ISOLATED FIJI ISLANDERS

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EDITORIAL

Fiji Times Suva, Fiji Islands

April 2, 2002

Transport and communication links to and within the outlying islands are important for development programs to move forward.

The absence of one or both greatly slows down progress and limits the movement of the people on their islands, many of which are hilly and rocky inland.

Roads are either non-existent or poorly maintained and therefore unusable as evident in the bigger islands such as Kadavu, Koro, Gau, Moala and Vanuabalavu.

The islanders therefore have to pay exorbitant costs, something normally beyond their reach, to travel by punt from village to village or to the government station where public amenities such as hospitals, schools and police stations are located.

To even get to the islands by sea from Suva -- a service that's often irregular and unreliable -- or by plane is expensive by the islanders' own standards.

Kadavu, one of the three largest outlying islands is a case in point. By air, the only access is at Vunisea in the center, where the only airport is.

From there, people then have to travel by sea to the villages in the south and north unreachable by the limited road network.

One is lucky to pay less than F$ 100 (about US$ 45) hiring a punt from Vunisea to Nabukelevuira on the southern tip, or Kavala on the northern most part of the island.

Road transport covers only parts of the island and many portions are accessible only by large and four-wheel drive vehicles.

The major focus of development therefore for the islanders is transport and communication. Without road transport, people cannot get to the medical center or the police and get the children to school. Without ships or planes, they cannot get to the islands.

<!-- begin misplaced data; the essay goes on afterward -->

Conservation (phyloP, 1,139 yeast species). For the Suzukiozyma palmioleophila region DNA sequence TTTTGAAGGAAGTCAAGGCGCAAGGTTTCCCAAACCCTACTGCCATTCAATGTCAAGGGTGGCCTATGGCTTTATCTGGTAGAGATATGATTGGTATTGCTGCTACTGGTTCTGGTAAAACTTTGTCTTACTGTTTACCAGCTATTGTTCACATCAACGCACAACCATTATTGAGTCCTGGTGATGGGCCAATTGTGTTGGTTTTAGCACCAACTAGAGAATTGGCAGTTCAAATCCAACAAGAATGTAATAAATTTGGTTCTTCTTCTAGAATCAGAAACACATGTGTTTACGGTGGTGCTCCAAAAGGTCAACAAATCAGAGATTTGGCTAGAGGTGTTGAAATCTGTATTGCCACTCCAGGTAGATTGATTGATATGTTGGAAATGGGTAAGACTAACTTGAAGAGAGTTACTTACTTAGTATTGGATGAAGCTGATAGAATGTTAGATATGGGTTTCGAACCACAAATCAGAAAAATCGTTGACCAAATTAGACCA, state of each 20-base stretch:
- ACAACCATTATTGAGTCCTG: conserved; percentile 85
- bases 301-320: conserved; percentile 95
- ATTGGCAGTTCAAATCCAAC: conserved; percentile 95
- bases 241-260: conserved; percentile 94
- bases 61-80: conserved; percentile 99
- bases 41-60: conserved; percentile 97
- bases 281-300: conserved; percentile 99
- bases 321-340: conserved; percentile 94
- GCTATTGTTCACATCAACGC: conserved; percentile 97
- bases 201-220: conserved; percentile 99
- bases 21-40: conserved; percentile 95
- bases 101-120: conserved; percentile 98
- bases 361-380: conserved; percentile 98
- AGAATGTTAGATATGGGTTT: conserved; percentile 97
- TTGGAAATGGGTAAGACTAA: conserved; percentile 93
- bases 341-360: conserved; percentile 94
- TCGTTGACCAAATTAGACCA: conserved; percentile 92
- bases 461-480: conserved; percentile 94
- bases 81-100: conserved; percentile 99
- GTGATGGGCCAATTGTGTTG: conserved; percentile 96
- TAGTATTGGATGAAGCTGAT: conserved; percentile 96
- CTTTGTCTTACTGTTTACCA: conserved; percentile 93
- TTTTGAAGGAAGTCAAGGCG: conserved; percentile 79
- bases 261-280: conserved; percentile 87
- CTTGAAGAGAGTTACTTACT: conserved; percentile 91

With no communication links, the people are literally cut out from the rest of the nation, let alone the world.

We often get to hear about these problems at provincial council meetings and in Parliament. Yet the problems have existed for ages. Past governments have done little to improve the lives of the people in this regard.

It is good to see provincial councils such as Kadavu taking on the challenge to improve the infrastructure without waiting for the government's initiative.

There is so much potential for growth in industries such as tourism and agriculture in the islands. Yet they are not fully exploited because of the transport problem.

They can create hundreds of jobs and generate income for the people who cannot find employment in urban centers.

The islanders deserve as much government help as anyone else in this nation. It should fully support the initiative taken by provinces such as Kadavu.

For additional reports from the Fiji Times, go to PACIFIC ISLANDS REPORT News/Information Links: Newspapers/Fiji Times.

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